Students in Frank Crocco’s Developmental Writing class know that they’d better show up, and on-time, lest they run out of hit points and fail the adventure that is English 095.
Frank has created a D&D-style student-progress sheet that he has experimented with in a few iterations of his Developmental Writing course. We’re going to get him to blog about his thought about gaming up writing using the tools of role-playing in a future post, but for now, we offer up the following tantalizing tidbit: the “player” sheet he gave to all of his students. Enjoy!
Frank Crocco’s Experience Point Sheet
The CUNY Games Network’s own Joe Bisz offered up this photograph of his students playing the Battlestar Galactica Board Game (known affectionately by its fans as “BSG”) at the end of his course in Science Fiction literature. To my mind, science fiction instruction could never be complete without including games, for two reasons: 1) Science Fiction is a genre that is devoted to the idea of world-building–that is, system building–and watching those worlds develop and play out; 2) Science Fiction is among the top genres that games use to skin their mechanics (with perhaps only Fantasy topping it).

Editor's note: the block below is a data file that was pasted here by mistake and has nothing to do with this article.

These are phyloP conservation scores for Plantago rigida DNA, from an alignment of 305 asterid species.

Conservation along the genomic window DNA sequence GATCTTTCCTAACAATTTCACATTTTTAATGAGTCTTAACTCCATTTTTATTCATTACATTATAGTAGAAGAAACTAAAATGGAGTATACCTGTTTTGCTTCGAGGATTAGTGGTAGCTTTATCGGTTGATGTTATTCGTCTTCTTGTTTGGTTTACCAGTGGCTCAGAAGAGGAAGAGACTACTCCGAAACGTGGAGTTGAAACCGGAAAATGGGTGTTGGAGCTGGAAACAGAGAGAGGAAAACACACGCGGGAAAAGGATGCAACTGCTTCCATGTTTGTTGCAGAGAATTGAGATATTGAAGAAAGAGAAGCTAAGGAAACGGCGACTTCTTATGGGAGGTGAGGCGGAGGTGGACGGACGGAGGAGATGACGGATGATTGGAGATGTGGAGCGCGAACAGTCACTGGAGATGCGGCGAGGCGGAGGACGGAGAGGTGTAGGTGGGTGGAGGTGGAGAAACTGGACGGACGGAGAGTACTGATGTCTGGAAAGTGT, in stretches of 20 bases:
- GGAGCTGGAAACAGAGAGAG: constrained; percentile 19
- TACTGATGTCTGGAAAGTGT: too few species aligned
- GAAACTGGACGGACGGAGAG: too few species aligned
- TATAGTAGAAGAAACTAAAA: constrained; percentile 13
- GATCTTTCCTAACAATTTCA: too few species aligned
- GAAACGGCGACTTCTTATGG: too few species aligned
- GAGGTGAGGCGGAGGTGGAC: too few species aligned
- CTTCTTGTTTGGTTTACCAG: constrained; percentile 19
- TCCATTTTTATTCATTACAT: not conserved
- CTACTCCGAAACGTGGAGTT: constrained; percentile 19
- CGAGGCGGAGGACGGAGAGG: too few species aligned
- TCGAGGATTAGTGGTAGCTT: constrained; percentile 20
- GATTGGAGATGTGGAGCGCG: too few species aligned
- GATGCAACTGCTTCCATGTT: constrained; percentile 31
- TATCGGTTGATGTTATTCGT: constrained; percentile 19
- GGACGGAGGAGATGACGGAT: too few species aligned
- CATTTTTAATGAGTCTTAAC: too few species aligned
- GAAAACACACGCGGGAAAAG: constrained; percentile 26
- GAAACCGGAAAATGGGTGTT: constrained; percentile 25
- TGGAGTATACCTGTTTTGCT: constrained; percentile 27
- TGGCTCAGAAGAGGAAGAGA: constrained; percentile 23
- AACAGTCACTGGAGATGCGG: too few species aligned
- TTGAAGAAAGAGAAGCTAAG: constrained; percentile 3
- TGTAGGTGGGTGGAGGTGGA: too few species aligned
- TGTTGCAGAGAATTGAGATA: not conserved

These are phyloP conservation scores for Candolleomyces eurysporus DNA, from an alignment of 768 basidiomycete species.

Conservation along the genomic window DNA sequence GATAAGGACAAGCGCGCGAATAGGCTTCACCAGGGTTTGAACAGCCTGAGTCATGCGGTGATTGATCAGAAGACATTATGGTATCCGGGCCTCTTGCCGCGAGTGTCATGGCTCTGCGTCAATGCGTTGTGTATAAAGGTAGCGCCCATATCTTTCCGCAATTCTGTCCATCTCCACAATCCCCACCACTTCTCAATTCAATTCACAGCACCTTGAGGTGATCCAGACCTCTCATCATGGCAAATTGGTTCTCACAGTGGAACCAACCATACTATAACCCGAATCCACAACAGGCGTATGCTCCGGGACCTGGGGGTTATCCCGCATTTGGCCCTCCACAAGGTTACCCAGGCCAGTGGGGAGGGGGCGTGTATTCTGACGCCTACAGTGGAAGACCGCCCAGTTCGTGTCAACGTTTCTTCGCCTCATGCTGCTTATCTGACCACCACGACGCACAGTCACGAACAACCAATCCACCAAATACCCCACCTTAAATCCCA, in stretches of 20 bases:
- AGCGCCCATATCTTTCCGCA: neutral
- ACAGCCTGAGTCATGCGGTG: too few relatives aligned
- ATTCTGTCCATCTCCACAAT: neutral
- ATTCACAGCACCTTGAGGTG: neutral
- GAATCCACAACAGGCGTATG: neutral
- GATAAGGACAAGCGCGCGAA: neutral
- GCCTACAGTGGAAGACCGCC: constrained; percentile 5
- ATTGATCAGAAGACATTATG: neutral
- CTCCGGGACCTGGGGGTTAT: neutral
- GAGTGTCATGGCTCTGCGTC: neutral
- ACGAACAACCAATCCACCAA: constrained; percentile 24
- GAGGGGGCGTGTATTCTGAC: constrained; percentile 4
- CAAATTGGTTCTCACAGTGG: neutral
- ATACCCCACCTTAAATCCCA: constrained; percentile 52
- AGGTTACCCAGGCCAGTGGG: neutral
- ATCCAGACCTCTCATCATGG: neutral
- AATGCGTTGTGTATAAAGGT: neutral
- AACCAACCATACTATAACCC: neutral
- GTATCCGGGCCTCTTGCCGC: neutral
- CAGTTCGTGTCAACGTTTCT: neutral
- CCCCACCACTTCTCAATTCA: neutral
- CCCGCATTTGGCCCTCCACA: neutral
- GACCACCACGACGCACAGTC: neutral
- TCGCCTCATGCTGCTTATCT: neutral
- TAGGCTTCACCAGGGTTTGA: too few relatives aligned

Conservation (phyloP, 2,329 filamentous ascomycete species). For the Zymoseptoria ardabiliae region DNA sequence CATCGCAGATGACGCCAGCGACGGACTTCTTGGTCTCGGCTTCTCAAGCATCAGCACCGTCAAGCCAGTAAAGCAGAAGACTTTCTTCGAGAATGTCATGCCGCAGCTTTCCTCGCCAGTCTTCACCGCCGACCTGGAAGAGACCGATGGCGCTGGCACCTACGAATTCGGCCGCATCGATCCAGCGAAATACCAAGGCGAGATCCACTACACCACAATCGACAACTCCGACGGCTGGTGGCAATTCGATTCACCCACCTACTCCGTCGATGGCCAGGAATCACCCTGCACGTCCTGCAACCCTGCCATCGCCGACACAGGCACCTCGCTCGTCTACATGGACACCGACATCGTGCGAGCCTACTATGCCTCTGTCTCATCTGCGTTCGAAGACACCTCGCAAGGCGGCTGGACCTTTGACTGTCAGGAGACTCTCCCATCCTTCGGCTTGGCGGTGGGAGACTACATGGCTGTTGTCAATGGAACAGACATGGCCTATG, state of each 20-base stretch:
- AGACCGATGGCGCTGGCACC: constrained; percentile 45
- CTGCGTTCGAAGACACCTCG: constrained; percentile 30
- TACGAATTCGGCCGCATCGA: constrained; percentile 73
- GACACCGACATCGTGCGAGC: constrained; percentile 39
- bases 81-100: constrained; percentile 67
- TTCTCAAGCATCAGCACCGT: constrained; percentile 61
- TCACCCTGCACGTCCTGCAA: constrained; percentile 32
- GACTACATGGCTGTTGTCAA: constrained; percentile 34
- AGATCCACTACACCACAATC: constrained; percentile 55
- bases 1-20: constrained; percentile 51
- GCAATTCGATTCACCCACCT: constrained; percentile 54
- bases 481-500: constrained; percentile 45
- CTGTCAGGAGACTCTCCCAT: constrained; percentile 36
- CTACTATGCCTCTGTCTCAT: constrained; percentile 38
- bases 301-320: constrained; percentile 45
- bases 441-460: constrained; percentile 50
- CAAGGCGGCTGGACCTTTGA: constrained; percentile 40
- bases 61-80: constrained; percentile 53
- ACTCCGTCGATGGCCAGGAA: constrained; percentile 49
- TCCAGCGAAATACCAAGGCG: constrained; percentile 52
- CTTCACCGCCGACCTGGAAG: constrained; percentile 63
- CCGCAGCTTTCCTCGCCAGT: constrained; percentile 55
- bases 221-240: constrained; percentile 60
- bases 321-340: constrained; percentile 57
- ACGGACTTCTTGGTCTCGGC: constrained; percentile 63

Extra Lives is in many ways the book about video games I have been waiting for. Forget Bogost’s procedurality or Gee’s 36 theses about why they matter. What Bissel does is articulate — exactly — a fact about video games that I have always found to be a great contradiction for me. I know the writing is almost always terrible; I know the games’ maturity level are lucky to reach even the sophomoric; I know video games have decades, maybe centuries to go before they mature as an art form. Yet right now, as they are, I love them. I am drawn to them compulsively. I crave them. But with all the ways in which they fail as art, why?
Tom Bissel’s book provides one answer, an answer I find extremely compelling. There is absolutely no underestimating the immersive value of games, their ability to allow players to embody their experience in an alternate world. That single fact trumps, at least for Bissel and me, almost every other aesthetic principle that has existed heretofore. In other words, I would prefer to be in a game world than almost anywhere else.
(Review to be continued later.)